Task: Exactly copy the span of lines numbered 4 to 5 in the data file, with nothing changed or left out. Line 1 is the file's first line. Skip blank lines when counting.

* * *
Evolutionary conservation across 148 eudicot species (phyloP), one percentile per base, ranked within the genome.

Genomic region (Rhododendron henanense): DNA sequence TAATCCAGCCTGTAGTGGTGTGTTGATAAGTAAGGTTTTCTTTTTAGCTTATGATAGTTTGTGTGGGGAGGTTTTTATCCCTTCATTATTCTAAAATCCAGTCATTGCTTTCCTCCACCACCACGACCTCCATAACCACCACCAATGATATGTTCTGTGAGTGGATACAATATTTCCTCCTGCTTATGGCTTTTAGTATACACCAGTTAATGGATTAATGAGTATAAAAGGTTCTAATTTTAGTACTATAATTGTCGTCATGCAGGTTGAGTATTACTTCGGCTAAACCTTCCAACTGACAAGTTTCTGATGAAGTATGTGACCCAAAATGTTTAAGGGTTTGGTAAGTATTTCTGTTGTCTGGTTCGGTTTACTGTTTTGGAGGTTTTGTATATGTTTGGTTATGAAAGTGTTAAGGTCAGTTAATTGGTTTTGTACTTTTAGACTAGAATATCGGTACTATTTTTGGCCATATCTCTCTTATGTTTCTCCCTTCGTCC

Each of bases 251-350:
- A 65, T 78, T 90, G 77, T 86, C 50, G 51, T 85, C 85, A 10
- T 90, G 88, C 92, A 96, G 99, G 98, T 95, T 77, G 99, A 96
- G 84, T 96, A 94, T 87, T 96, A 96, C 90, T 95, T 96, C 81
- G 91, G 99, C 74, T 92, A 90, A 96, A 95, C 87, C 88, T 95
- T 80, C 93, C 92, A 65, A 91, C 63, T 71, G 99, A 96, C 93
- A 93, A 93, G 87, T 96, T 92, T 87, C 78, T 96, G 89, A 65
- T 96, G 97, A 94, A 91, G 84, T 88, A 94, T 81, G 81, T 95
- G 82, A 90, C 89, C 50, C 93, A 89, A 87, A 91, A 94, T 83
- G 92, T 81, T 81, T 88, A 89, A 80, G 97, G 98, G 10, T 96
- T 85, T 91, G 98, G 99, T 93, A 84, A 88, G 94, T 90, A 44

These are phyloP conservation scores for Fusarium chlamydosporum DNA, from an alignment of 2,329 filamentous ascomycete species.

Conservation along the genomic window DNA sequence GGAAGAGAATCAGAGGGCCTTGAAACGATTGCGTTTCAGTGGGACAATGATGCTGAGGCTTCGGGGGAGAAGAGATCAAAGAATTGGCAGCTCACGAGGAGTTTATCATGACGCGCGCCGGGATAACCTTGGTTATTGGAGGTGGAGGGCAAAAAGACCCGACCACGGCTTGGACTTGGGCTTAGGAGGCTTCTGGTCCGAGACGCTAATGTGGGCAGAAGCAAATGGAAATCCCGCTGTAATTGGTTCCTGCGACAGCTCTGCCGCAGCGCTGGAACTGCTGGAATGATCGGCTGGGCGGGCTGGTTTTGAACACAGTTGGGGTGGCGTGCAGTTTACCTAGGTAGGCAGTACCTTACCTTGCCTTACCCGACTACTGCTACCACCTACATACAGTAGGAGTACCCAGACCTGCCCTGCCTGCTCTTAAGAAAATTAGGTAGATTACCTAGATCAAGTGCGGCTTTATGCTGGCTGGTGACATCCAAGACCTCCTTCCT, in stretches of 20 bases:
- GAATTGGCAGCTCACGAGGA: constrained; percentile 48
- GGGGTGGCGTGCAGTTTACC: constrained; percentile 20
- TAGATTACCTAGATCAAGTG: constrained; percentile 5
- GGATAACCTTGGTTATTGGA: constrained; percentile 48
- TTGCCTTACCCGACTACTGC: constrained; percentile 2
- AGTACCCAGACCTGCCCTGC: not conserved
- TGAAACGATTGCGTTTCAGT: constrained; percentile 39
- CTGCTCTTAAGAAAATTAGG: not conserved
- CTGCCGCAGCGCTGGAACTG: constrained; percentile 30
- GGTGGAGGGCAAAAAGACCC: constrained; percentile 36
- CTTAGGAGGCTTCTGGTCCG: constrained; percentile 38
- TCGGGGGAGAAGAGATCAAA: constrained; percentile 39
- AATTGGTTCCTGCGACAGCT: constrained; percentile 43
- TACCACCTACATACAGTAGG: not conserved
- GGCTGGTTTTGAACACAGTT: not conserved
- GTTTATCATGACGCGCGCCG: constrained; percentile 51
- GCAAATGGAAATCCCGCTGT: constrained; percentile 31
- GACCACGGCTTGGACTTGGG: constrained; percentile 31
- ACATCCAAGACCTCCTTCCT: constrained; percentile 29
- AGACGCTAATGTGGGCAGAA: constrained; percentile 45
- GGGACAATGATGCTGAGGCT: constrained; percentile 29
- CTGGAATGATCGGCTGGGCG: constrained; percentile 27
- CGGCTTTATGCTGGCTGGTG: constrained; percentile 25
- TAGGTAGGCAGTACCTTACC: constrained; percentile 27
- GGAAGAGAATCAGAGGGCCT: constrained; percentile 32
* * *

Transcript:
- A 65, T 78, T 90, G 77, T 86, C 50, G 51, T 85, C 85, A 10
- T 90, G 88, C 92, A 96, G 99, G 98, T 95, T 77, G 99, A 96